Note Identification Methods: Which is the right one?

I was taught to identify note using the traditional mnemonics. These days however, most teachers are moving towards landmarks notes combined with intervallic reading. Is it right for a whole studio to be using one or the other?

Identifying note on the grand staff

Methods of note identification for music students

Ultimately, I think we’d all agree that we want instant recognition. None of us teachers use any kind of system anymore, we just know the notes. Most beginners will use some kind of a system at first, until they get to that stage.

3 Note Identification Methods


The old not-so-reliable. For most piano students, this is the slowest method. They forget which one is which, and by the time they remember the correct rhyme, they could’ve just worked their way up from a point of reference.

However, very occasionally, I do get a student who this method suits. Usually, this only happens with older beginners. They won’t be using the mnemonics for long, but it does make something click for them. Here are the ones I use:

  • Treble spaces: FACE
  • Bass spaces: All Cows Eat Grass
  • Treble lines: Every Good Boy Deserves Fruit
  • Bass lines: Grandma Boogies Down Fifth Avenue

I will add the caveat though, that I don’t recommend using both lines and space mnemonics. Just pick one (normally spaces) and work out the other from there.

Landmark Notes

The best option for most piano students. Once they have the landmark notes, they can work their way up or down from there. The usual landmark notes are Bass C, Bass F, Middle C, Treble G and Treble C. I like to use games that reinforce these key notes like my Landmark X’s and O’s.

Piano Anne created these fantastic videos for younger students, that make them super easy to remember.

If you’re looking for more fun ways to practice landmark notes, definitely check out the Landmark Xs and Os game (it’s free!).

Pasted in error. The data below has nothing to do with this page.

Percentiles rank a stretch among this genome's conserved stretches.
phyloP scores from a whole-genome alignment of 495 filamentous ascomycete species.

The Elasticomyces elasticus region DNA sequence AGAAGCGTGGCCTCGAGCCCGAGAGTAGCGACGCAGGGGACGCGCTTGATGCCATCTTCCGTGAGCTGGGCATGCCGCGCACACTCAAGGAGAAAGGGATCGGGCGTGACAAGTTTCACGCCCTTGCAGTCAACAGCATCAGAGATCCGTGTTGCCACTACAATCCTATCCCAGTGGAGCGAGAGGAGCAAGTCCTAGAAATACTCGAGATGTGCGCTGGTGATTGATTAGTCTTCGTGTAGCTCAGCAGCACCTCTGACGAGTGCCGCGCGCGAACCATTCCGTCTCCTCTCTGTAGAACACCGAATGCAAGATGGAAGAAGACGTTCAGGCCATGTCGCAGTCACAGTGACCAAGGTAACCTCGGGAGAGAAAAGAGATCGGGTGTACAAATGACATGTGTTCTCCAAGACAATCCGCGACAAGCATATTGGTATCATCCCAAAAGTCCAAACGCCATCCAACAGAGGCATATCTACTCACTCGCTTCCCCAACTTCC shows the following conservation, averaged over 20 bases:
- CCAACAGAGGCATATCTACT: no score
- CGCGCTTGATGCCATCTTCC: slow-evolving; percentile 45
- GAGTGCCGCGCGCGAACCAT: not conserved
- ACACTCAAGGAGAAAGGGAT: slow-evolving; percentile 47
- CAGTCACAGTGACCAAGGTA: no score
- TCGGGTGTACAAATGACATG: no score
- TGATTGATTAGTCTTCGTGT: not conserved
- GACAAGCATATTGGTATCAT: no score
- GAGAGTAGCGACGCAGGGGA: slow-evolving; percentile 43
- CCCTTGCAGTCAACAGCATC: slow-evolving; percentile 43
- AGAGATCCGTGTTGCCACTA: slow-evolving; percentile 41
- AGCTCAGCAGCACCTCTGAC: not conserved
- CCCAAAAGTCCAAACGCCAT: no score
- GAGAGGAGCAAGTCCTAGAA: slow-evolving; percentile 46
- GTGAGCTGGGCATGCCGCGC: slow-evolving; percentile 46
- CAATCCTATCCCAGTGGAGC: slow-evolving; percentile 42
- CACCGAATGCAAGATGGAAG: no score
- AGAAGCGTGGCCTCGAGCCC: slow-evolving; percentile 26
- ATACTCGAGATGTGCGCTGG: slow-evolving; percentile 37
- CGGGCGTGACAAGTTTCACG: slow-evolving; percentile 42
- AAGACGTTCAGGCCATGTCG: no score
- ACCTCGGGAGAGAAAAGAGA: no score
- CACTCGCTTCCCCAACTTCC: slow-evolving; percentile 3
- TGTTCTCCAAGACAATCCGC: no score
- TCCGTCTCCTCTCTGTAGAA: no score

Line and Space “Words”

Obviously FACE really is a word, but EGBDF, ACEG, and GBDFA aren’t. If you say them enough times however, they can sound like words! There’s an old piano method that I used to use with some students called “Jibbidy F and A-C-E”, that plays on this idea in its name.

Test them out!

With my level 1 piano students, I’ve been using my Fiendish Fishiness Flashcards as a kind of experiment. There are matching ‘Key Cards’ included in the flashcard set that can be placed in front of the student while they drill the flashcards.

I like to try out the different Key Cards to see what works best for each student, not just which one allows them to get through all the cards faster, but which one they need to turn over less often if it’s placed upside down in front of them.

What way do you teach note names?

Which note identification method is your favourite? Have you relegated the mnemonics completely to the past, or do you still find them useful?

2 thoughts on “Note Identification Methods: Which is the right one?”

  1. I scrapped teaching mnemonics for landmark notes instead last year. It’s good to see another teacher discuss them in the same way. (Thought you might want a heads up, though- in your post when you listed the landmark notes, you said Treble G twice, slip of the typing fingers?)

  2. I learned years ago with mnemonics and it worked like a charm for me. It’s not gelling with my students, though. I’m unsure about the landmark notes, because who wants to count up or down the staff when you’re sightreading? Ugh. I have tried to use flashcards with one student who has a hard time but they only work as much as the student will practice them at home. I will definitely try your game!


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